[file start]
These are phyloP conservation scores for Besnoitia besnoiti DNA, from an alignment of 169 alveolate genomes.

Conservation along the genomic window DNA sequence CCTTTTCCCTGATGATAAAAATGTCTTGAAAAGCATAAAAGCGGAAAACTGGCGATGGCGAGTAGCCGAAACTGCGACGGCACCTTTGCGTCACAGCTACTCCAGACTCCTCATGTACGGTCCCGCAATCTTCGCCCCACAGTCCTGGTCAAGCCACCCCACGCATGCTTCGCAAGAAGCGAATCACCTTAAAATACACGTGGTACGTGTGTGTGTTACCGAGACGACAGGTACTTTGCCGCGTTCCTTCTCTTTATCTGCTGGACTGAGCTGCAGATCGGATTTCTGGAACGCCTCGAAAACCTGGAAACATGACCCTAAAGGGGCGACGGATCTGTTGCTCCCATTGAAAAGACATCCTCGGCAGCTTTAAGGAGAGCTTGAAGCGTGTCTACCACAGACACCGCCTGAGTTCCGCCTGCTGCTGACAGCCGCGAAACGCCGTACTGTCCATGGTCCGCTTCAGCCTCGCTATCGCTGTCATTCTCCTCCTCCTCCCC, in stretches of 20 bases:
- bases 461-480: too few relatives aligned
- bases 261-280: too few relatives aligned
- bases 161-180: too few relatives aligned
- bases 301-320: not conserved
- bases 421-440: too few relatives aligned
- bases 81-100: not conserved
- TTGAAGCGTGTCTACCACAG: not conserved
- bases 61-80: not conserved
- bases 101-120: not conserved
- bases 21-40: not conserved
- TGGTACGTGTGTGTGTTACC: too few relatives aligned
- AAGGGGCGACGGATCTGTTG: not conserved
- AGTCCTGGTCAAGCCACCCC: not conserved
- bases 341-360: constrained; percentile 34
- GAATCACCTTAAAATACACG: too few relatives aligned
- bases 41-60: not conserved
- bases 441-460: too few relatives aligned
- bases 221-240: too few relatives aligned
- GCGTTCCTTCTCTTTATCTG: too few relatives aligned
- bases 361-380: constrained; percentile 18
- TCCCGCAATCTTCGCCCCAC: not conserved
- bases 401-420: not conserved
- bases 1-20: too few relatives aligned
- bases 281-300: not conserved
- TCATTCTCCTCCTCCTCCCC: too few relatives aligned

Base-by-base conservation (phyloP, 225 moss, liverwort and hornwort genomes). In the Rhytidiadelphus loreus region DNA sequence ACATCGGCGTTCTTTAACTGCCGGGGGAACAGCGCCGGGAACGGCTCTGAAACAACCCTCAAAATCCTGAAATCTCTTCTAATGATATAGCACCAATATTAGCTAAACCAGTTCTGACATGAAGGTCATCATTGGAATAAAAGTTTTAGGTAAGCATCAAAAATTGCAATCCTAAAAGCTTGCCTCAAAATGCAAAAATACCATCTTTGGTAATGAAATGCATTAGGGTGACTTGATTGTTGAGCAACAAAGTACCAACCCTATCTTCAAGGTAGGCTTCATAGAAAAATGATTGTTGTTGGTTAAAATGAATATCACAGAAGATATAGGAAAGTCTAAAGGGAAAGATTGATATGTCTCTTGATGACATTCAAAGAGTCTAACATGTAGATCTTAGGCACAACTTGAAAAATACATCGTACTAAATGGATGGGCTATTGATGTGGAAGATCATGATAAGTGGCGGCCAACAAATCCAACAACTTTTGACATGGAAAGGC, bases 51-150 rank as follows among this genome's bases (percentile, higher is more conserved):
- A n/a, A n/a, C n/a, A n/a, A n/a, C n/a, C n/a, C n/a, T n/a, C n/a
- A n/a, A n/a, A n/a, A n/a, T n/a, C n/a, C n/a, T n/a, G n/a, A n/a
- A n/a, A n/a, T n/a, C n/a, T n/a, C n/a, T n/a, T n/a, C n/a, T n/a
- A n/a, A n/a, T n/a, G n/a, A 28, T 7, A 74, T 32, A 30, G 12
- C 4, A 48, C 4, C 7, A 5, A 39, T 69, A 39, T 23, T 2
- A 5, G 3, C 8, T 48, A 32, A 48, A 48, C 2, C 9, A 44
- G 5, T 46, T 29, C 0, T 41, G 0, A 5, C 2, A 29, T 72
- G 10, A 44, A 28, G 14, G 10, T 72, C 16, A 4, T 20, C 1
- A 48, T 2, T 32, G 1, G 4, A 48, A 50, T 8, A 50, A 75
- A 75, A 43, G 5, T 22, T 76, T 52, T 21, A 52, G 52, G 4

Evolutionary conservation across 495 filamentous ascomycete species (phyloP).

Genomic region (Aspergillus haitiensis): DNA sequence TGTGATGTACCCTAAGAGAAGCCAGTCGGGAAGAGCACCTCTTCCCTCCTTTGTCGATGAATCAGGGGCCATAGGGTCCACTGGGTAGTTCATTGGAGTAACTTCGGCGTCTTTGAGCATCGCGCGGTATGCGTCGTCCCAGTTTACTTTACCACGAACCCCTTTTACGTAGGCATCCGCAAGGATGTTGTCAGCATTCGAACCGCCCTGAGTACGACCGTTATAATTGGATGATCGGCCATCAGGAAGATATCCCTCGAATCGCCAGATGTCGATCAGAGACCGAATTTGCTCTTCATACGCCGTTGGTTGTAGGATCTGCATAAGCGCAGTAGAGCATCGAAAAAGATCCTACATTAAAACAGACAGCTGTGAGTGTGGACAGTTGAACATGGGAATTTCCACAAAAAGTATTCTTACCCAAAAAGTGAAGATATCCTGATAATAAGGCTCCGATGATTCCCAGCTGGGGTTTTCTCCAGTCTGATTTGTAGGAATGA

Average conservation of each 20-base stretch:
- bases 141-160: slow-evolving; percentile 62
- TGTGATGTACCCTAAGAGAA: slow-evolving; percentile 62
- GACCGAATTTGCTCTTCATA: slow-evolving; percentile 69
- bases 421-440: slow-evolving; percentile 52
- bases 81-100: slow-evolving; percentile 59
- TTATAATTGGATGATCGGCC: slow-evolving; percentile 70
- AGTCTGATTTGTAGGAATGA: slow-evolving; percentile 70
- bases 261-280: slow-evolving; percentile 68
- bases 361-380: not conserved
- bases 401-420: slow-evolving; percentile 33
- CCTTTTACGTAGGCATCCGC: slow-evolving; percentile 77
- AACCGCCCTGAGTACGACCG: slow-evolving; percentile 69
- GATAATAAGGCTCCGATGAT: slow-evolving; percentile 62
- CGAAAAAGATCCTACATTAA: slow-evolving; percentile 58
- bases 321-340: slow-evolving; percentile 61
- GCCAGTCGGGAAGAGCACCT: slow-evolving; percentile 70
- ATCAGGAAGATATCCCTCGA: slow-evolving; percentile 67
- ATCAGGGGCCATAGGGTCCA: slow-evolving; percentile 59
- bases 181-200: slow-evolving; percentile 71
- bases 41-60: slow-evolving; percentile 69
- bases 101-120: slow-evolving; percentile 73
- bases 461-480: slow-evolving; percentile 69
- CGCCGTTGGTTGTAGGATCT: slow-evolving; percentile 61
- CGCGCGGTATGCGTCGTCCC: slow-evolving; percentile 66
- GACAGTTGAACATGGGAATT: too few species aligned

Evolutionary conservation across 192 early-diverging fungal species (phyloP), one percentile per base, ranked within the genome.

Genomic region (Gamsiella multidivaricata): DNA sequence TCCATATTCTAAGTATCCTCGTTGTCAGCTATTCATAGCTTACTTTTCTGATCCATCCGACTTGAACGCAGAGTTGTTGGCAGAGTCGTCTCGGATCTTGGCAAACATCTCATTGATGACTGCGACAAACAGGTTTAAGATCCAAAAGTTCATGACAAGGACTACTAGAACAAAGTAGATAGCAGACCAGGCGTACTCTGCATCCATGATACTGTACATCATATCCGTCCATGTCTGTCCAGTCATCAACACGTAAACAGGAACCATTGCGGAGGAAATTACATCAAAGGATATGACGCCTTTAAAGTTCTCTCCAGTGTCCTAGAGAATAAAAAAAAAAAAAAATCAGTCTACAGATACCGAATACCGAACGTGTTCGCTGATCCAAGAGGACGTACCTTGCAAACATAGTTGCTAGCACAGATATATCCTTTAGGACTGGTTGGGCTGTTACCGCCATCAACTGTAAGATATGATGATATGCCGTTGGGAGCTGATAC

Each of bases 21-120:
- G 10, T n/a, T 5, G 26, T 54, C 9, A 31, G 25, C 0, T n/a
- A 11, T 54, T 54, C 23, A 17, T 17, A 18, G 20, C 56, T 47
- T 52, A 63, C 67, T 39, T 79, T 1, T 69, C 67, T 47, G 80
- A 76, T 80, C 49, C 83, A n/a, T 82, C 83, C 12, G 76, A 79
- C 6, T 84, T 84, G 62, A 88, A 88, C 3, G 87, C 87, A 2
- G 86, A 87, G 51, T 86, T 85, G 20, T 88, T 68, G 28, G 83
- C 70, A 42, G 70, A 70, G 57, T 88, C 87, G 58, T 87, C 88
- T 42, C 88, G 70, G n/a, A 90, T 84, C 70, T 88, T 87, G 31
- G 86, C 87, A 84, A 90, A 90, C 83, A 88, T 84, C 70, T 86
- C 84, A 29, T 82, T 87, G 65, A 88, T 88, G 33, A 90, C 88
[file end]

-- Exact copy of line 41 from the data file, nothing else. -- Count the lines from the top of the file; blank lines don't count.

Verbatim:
Average conservation of each 20-base stretch: